Outsourcing to collect tax debt: Congress considers proposal
May 22, 2014
The budget problems of the IRS have not only impacted the agency’s ability to offer customer service to taxpayers. Those problems have also affected the IRS’s capacity to conduct tax audits and perform other tax collection functions.
As we noted in our March 11 post, the National Taxpayer Advocate has been vocal in expressing concern about how this trend undermines the ability of the IRS to promote voluntary compliance with tax law.
In this post, we will take note of how Congress – which has cut the IRS’s budget in recent years – is now considering the use of private debt collectors to go after taxpayers in Texas and across the country who owe tax debt to Uncle Sam.
The IRS tried using private debt collectors before, during the George W. Bush administration. But the IRS discontinued the program when it ran into many problems.
One problem with the previous program was creditor harassment. Many taxpayers complained that private debt collectors harassed them when trying to collect on tax debt.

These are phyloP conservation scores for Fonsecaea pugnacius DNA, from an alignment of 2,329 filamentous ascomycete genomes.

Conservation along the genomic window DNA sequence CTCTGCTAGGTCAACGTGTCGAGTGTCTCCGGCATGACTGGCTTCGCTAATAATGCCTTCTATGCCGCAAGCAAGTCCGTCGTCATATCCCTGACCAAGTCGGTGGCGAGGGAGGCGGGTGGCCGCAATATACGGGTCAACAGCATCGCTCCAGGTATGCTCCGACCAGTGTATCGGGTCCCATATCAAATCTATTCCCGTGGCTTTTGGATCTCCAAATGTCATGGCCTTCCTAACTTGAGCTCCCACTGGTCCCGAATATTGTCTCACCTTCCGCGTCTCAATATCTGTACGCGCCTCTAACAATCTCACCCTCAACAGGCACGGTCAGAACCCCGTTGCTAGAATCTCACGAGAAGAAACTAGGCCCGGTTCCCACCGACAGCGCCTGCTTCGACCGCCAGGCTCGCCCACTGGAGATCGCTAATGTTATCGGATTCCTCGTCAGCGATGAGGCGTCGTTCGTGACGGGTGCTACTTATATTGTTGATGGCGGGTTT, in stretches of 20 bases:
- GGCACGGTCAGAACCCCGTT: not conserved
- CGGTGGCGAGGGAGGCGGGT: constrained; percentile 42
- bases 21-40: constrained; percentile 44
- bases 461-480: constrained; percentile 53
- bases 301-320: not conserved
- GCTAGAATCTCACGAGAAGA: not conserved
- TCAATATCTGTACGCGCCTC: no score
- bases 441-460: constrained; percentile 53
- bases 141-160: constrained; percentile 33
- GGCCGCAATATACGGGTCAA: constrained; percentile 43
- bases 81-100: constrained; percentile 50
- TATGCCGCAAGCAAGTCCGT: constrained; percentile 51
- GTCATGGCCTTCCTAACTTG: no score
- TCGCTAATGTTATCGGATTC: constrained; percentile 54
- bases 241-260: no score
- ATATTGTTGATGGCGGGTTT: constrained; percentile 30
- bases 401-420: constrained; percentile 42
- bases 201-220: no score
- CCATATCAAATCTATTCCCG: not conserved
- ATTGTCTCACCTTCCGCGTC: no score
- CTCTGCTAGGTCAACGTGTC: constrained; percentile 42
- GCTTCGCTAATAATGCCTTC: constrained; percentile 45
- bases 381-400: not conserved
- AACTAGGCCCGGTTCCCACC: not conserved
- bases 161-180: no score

The IRS also concluded that the program was not cost effective.
But the idea of using private debt collectors to go after tax debt is back again anyway.
The proposal to do so came last week from Sen. Charles Schumer of New York. As the Washington Post pointed out, New York is the home base for two private debt collection companies that would be likely to benefit if the proposal becomes law.
The proposal calls for “inactive tax receivables” to be referred to private collectors under specified circumstances. The assignment to the private collectors would occur if the IRS cannot find the debtor or if IRS agents do not contact that debtor within a year.
To be sure, there are certain exceptions to this broad requirement. Military service personnel, for example, would be exempted if they are on active duty in a combat zone abroad.
Overall, however, the proposal would allow for widespread outsourcing of tax collection duties. It has already received considerable criticism, particularly by the National Taxpayer Advocate.
Source: The Washington Post, “Congress moves to turn back taxes over to debt collectors,” Lori Montgomery, May 15, 2014